Historical Portraits Picture Archive

Portrait miniature of Major-General William Phillips (c.1731-81) wearing the uniform of The Royal Artillery 

Richard Crosse (1742-1810)

Portrait miniature of Major-General William Phillips (c.1731-81) wearing the uniform of The Royal Artillery, Richard Crosse
Watercolour on ivory
18th Century
Oval, 3 1/8 in (80 mm) high
Private Collection
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Major-General William Phillips was a celebrated artilleryman in the British army who rose to prominence during the American War of Independence.

Phillips joined the Royal Military Academy in August 1746 and by 1st April 1750 was part of the artillery division as quartermaster of the Royal Regiment of Artillery, and later led a battalion during the Seven Years War under Prince Frederick of Brunswick (1771-1815). During the war Phillips demonstrated his ability as a decisive leader and following a number of significant offensive manoeuvres, Phillips was promoted to lieutenant-colonel.

In 1769 Phillips became lieutenant-governor of Windsor Castle and three years later was promoted to colonel in the army. In his later life Phillips became involved in politics and represented Boroughbridge 1775-80, although his participation in the Commons was limited due to his military responsibilities.

From 1776 Phillips was stationed in Canada where he assisted lieutenant-general John Burgoyne (1722-92) in his defence against American invaders and soon became second in command, later receiving two further promotions in 1777 to major of artillery and then major-general of the army.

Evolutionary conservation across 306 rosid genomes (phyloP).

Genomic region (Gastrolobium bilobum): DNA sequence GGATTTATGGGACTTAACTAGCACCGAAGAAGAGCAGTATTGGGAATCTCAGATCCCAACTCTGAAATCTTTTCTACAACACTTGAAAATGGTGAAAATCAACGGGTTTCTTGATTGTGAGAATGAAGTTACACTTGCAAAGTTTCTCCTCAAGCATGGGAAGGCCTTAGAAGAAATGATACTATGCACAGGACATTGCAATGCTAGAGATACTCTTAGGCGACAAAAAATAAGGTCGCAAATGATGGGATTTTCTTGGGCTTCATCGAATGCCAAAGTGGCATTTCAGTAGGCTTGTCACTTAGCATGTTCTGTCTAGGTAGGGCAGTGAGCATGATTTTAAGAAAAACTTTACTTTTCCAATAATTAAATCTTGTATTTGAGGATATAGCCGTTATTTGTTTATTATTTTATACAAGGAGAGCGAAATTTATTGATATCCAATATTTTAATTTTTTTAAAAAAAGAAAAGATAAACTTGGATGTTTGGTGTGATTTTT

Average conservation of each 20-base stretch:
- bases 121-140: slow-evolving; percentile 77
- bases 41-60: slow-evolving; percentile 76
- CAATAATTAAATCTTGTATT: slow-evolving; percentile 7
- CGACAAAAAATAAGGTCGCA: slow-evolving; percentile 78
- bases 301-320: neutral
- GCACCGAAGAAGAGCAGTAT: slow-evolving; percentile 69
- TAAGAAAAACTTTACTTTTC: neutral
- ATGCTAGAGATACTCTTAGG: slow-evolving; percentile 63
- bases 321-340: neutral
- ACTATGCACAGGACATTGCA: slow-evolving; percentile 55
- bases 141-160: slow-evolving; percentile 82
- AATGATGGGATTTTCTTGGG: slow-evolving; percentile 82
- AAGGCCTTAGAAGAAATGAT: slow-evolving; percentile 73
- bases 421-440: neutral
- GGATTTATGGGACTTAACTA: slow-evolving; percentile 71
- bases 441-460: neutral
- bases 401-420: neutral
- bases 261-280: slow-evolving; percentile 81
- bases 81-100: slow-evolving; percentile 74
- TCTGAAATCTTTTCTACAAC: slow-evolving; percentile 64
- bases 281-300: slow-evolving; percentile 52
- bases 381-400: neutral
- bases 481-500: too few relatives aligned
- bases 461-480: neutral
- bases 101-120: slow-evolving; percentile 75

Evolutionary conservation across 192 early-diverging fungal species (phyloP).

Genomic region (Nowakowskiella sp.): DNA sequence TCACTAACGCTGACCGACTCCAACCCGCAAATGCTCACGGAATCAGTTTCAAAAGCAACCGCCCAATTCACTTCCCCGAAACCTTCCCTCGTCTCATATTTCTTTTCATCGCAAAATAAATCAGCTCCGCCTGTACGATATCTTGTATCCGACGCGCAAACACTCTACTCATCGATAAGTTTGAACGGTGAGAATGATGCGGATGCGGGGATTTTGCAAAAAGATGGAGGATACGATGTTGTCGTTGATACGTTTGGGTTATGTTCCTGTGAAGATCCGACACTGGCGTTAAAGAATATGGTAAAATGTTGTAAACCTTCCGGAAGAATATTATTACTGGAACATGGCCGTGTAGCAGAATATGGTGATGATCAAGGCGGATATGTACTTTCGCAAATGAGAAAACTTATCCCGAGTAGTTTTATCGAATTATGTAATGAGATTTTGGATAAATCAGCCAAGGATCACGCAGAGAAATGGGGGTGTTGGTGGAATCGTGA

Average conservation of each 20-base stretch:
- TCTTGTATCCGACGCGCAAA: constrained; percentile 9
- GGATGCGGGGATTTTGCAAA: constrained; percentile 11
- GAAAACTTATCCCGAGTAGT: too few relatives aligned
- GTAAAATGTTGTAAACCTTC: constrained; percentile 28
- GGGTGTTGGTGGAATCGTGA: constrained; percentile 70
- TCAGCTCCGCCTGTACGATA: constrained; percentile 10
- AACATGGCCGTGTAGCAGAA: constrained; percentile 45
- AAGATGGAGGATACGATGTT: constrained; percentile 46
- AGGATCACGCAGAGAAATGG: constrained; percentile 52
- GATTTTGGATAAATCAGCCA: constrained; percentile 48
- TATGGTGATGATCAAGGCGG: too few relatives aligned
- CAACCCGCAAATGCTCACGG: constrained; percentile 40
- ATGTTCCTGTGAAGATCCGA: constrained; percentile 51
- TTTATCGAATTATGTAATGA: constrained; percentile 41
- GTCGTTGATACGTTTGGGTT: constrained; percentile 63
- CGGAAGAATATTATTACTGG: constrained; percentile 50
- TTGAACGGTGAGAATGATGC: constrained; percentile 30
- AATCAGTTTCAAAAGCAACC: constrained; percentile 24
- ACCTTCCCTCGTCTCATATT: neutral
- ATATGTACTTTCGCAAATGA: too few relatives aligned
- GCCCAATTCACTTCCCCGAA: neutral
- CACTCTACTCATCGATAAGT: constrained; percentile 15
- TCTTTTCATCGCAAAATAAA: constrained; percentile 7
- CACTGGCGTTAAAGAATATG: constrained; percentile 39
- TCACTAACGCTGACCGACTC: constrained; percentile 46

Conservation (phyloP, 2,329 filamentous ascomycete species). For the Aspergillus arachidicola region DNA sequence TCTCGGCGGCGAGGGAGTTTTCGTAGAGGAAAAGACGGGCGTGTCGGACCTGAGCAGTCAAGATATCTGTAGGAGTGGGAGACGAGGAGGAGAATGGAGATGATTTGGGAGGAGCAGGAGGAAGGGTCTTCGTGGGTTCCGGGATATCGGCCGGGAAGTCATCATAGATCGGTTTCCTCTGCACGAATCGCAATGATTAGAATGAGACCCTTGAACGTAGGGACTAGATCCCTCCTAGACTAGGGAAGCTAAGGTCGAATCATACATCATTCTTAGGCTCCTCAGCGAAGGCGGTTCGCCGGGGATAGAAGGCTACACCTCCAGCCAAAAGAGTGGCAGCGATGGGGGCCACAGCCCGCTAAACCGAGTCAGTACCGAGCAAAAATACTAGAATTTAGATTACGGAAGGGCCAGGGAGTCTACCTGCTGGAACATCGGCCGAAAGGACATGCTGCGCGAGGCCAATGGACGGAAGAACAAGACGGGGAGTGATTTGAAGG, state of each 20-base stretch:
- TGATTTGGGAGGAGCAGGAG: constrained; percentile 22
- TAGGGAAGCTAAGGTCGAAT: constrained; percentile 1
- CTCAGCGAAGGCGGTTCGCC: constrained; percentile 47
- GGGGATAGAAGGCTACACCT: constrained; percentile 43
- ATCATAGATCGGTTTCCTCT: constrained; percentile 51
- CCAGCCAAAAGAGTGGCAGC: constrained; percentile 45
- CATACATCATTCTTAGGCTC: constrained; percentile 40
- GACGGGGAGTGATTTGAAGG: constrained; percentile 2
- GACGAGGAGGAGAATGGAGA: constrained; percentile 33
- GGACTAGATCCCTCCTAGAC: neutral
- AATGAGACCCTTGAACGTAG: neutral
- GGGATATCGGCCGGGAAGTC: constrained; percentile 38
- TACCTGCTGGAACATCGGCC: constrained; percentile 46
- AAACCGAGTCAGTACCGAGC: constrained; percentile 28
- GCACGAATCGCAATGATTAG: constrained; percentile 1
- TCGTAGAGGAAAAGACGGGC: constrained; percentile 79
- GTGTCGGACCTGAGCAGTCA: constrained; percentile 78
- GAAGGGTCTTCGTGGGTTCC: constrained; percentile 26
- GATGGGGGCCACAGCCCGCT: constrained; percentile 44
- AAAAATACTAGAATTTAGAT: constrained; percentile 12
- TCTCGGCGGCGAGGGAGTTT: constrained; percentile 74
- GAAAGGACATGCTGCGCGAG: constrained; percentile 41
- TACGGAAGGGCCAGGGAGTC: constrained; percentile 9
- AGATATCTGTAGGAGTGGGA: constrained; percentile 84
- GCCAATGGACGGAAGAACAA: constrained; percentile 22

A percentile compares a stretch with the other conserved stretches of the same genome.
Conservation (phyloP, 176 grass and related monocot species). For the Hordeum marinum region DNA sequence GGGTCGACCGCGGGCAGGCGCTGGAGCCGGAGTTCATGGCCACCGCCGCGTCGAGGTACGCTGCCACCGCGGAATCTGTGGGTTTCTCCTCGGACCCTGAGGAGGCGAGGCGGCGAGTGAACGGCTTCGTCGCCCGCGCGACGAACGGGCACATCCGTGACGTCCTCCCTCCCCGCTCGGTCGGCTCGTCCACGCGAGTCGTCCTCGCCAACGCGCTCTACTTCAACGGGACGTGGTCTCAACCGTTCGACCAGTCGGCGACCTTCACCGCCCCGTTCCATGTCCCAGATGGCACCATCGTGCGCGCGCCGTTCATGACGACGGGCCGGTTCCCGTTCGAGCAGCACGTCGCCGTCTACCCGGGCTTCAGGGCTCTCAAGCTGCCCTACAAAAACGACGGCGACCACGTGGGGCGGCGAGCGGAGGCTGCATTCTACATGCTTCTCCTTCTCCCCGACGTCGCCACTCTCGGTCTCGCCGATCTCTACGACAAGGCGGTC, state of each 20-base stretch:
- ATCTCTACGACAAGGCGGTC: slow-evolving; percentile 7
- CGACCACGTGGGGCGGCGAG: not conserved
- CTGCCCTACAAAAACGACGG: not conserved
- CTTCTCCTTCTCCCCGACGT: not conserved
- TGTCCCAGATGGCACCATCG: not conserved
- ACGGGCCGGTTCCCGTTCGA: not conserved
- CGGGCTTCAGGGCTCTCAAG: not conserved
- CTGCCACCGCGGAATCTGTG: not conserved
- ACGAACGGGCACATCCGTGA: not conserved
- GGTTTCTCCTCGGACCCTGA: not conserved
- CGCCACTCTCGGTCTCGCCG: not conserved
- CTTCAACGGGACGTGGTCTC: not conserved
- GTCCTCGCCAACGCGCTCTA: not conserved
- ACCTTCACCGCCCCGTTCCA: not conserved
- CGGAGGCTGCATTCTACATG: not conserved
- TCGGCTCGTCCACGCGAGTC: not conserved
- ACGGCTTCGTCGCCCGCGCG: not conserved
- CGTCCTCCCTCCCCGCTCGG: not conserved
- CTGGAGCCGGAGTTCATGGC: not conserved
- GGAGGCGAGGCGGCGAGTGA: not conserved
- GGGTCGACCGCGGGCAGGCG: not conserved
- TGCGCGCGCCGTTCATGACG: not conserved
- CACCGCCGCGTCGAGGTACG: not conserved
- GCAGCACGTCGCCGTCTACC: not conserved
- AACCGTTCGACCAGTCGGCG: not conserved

Following the surrender of Burgoyne on 13th October 1777 Phillips was captured and remained in the hands of his enemies for more two years until 13th October 1780 when he was exchanged. In March 1781 Phillips was given the command of a force of two-thousand men and instructed by the commander-in-chief Sir Henry Clinton (1730-95) to secure the James and Elizabeth rivers and disrupt the supply lines of the enemy. Whilst en route to Petersburg however, Phillips fell ill and died on 13 May 1781, shortly after his arrival.

This portrait by Richard Crosse dates from his early career as a miniaturist. It displays the artist’s extraordinary ability to convey fabric texture, as well as minute facial details, in watercolour.

Crosse lost his hearing at a young age and initially took up miniature painting as an interested amateur. His talent soon became apparent and he won a premium at the Society of Arts in 1758, going on to study at Shipley’s Drawing School. His clientele included the royal family, as well as aristocratic sitters. He also painted many portraits of his own family, including his brother who was also his assistant.
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